Speaking of busted, by claiming that I had mastered breastfeeding, I clearly tempted the wrath of the thing from high atop the place, and got a plugged duct. Hot compresses have been flying, and I think I may have beat it back. But yes, your Schadenfreude is entirely appropriate and understandable.

*More on the pediatrician situation some other time--can you bear the suspense?

Monday, July 11, 2011

Gender-inappropriate pants

When Bun Bun wears clothes at all, she's mainly been wearing stuff I inherited from a friend who had a boy. The first time we put her in a pair of blue pants, Mr. Bunny sang the following spontaneous little song:

Gender-inappropriate pants!
Everyone's gonna think you're a boy.

And you won't get into a good college,
All because of your gender-inappropriate pants.

It's better with the music.

Now that we've taken her out in public, she has in fact been mistaken for a boy many times. I don't care a bit. I mean, maybe I care a tiny bit because I worry that the mistaken person will be embarrassed, but I am not offended or horrified or anything. And who knows--perhaps being mistaken for a boy will end up working in her favor. People will be like, Oh, what a cute baby! I'm going to pay him an equitable salary! And when they find out she's a girl it will be TOO LATE and she'll earn earn, like, 25% more than the other girl babies.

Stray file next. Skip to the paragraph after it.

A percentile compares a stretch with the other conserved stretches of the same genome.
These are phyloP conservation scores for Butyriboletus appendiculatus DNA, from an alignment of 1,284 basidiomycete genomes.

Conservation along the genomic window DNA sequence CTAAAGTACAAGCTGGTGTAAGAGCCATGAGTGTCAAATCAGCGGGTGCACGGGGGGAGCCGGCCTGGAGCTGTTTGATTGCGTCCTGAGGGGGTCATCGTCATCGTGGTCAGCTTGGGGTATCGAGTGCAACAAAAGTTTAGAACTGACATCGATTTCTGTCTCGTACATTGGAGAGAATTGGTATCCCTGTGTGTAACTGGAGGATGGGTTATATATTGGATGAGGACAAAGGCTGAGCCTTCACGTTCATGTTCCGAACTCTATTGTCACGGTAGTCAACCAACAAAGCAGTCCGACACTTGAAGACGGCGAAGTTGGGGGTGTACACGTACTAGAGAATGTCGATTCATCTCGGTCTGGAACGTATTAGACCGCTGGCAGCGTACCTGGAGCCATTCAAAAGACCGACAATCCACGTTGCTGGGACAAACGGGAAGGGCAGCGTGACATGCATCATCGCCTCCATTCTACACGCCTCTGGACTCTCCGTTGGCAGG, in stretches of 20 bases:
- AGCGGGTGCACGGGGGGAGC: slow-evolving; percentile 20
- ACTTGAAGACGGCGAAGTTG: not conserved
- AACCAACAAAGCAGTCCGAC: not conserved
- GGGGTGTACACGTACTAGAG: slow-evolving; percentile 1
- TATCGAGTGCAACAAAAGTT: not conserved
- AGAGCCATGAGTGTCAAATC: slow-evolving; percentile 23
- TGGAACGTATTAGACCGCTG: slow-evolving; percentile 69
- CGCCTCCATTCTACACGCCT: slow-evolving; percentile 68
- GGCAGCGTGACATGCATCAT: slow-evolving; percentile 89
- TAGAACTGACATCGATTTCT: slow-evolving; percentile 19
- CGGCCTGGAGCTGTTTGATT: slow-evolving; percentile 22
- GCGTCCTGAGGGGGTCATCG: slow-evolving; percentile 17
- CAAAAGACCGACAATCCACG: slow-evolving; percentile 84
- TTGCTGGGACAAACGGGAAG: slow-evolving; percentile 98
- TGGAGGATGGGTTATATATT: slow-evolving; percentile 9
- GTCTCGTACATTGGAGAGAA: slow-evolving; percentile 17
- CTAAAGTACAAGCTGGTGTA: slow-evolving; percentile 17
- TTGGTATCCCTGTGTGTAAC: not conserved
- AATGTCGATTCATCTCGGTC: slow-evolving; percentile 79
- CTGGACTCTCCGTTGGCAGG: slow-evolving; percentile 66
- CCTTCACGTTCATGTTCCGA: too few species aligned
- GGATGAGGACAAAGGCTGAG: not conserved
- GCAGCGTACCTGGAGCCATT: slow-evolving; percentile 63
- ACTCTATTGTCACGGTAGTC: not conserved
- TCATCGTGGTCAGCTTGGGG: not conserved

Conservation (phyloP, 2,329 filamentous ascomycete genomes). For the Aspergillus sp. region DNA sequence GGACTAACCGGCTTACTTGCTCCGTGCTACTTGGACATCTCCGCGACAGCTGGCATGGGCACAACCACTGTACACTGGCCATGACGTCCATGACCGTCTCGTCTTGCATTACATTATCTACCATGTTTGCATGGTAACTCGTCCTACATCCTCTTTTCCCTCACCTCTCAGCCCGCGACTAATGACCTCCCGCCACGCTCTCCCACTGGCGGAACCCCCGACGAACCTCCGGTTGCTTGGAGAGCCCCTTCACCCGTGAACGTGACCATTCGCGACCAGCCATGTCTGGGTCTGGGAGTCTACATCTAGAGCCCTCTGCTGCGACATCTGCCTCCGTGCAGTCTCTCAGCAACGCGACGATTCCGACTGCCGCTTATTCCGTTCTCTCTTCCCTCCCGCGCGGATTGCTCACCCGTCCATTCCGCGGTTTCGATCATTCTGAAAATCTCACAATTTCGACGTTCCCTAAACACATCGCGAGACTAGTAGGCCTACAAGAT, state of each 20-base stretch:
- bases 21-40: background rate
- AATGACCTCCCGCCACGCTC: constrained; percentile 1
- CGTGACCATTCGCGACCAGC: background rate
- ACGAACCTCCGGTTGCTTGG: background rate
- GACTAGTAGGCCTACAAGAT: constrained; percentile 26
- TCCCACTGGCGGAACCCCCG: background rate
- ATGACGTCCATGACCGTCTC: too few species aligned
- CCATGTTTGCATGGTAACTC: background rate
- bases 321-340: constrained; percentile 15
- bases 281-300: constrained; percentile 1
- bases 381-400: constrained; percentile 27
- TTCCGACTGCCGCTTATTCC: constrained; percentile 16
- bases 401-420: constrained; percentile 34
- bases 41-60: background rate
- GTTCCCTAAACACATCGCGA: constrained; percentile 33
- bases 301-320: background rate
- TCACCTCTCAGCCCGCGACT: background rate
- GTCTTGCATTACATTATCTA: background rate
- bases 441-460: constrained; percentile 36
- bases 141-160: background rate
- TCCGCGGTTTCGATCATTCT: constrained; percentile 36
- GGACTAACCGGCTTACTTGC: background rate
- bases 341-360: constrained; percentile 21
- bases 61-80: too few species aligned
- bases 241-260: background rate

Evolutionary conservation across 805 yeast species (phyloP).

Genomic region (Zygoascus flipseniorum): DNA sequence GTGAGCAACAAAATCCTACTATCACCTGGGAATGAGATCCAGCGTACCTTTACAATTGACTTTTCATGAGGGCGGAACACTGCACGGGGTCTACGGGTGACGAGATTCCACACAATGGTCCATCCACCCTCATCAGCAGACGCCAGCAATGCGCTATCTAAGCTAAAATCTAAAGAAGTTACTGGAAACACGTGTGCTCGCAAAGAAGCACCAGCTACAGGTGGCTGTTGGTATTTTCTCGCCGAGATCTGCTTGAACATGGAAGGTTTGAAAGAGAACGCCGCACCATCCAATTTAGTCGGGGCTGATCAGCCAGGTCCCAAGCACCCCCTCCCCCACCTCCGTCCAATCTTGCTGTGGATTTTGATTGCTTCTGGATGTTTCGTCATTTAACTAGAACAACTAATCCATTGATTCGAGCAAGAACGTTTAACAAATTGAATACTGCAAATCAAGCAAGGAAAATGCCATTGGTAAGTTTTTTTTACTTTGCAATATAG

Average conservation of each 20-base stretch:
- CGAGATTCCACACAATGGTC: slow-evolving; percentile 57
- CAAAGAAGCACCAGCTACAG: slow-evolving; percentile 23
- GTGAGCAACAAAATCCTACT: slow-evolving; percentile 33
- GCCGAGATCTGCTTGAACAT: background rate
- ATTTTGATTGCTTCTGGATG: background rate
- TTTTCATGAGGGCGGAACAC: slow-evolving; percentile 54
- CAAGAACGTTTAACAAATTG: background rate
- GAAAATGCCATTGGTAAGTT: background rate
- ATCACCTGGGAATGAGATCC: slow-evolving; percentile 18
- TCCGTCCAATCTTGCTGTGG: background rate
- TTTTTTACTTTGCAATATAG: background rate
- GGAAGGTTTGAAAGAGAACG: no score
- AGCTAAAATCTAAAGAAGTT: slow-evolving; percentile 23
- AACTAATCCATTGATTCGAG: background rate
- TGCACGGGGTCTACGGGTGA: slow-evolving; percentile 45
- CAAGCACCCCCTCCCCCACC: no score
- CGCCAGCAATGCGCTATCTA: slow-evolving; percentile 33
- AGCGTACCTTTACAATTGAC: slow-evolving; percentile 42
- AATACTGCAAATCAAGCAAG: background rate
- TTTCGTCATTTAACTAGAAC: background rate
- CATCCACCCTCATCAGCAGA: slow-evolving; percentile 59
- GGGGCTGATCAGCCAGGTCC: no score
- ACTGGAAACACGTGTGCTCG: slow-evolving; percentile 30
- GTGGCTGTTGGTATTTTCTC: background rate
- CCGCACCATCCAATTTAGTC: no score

I'm not sure how much I care about the whole gender socialization thing, and I'm certainly not claiming there's anything wrong with covering a girl baby in pink bows, so if that's how you roll, don't take any of this as a criticism. But I did notice that the first time I put her in something girly (a lavender onesie from her grandmother), it felt kinda...weird. Like I was suddenly hyper-aware of her girlishness, whereas before she'd just been a person.

On the other hand...I went to the fabric store and came home with THIS.

Because, you know...CUTE! (I am at least planning to make it in blue. But that's just because I happen to like blue and therefore have a lot of blue fabric lying around.)

Not going to be mistaken for a boy in that.

So while I think about how to make sure her sex doesn't limit her (or minimize the extent to which it does), I've come up with an interim compromise. When I find myself cooing things I might not also say to a boy, like you're so sweeeeeeeet! Or you're so preeeeeetty! I'm careful to add And you're so stroooong! You're so raaaational! You're sooooo good at maaaaaath!

Friday, July 8, 2011

Breastfeeding and I...

...are now friends. We're still not besties, and yeah, it's one of those friendships where I'm a bit wary, never sure whether or not I can really trust her. But when we first met, I never thought we could be friends at all. I guess we've been through a lot together, and it's brought us closer. In summary form:

Week 1: bleeding blisters, increasing alarm, regular weeping
Week 2: bloody fissures, constant weeping
Week 3: religious application of my ointment, healing blisters and fissures, regular weeping
Week 4: religious application of my ointment, healing blisters and fissures, sprained wrists, occasional weeping